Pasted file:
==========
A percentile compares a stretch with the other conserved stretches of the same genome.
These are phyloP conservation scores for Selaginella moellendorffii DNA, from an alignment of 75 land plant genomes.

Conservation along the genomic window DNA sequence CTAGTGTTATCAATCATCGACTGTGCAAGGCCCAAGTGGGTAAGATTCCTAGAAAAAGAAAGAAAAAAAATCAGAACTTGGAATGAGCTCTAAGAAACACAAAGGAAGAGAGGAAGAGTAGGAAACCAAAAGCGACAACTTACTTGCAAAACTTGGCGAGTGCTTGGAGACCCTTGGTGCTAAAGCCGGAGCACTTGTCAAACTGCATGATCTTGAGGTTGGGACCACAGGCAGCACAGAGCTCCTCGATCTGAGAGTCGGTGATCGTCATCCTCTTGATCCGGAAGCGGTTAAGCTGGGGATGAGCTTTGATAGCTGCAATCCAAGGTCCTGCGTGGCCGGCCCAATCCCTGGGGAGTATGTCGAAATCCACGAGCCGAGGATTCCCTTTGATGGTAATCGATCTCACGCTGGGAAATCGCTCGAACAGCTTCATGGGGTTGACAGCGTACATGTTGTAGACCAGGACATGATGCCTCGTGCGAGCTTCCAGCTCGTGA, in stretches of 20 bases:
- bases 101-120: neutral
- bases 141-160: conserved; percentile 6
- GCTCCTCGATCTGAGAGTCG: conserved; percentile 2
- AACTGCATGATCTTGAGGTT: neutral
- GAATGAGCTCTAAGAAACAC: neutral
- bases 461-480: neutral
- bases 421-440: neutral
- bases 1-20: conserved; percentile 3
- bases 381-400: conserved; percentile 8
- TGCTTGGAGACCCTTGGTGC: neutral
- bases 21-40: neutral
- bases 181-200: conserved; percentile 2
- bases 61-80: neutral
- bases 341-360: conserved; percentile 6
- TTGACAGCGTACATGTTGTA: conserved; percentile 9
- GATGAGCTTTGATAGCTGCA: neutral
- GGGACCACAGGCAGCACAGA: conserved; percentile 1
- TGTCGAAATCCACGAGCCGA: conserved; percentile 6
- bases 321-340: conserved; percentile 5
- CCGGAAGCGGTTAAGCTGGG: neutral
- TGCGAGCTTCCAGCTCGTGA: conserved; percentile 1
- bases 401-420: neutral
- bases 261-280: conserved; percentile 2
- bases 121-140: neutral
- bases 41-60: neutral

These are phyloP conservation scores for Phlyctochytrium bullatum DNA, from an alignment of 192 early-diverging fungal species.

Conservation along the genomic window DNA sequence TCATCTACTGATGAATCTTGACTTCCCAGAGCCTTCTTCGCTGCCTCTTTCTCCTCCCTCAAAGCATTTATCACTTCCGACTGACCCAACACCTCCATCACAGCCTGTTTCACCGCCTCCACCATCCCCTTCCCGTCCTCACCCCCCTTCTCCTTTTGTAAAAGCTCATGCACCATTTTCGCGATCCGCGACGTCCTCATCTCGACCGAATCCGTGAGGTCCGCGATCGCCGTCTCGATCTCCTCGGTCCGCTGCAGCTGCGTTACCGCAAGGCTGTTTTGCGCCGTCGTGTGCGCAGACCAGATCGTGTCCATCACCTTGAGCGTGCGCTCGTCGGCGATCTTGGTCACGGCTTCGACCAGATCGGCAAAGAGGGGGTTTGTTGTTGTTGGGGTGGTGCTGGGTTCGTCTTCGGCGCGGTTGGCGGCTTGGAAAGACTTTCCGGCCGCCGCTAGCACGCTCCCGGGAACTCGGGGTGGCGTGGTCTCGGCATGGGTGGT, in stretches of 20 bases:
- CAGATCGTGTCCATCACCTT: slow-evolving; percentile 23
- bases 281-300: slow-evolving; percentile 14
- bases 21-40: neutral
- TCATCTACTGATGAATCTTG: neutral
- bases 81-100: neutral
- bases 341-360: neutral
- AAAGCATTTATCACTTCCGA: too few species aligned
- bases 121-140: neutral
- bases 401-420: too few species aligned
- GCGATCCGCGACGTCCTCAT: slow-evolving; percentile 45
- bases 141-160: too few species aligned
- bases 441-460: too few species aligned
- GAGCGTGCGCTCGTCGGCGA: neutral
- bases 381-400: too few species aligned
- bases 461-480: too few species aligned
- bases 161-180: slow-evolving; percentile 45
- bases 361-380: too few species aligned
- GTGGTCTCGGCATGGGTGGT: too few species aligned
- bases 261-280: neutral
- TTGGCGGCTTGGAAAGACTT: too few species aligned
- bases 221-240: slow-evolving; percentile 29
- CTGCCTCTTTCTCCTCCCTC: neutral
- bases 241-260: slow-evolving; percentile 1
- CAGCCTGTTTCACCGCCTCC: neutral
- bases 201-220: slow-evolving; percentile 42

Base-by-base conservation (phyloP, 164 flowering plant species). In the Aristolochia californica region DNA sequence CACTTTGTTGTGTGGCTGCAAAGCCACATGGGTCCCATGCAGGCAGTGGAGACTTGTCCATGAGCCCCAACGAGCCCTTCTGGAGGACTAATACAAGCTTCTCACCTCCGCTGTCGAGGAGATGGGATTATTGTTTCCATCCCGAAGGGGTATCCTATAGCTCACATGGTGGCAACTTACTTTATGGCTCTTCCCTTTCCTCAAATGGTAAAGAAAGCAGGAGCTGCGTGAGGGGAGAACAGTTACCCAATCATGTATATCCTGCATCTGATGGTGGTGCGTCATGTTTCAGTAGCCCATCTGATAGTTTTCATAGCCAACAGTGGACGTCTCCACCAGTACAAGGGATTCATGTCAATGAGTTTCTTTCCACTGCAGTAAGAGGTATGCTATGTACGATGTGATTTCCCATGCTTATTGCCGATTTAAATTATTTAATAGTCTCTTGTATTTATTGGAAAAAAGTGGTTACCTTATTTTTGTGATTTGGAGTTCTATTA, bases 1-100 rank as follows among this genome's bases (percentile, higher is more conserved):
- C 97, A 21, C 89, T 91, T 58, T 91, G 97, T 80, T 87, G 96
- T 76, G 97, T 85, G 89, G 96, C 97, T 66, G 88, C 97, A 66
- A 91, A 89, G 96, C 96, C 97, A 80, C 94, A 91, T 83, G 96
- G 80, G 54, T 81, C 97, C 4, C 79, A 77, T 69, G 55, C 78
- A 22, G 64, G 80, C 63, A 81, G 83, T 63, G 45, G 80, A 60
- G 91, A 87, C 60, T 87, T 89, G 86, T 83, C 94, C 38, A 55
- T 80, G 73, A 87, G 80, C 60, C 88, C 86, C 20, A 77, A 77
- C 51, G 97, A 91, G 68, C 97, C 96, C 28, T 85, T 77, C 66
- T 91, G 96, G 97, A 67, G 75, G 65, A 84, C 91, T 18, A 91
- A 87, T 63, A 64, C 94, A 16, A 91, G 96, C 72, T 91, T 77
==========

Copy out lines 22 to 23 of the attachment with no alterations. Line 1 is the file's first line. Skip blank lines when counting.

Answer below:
- bases 321-340: conserved; percentile 5
- CCGGAAGCGGTTAAGCTGGG: neutral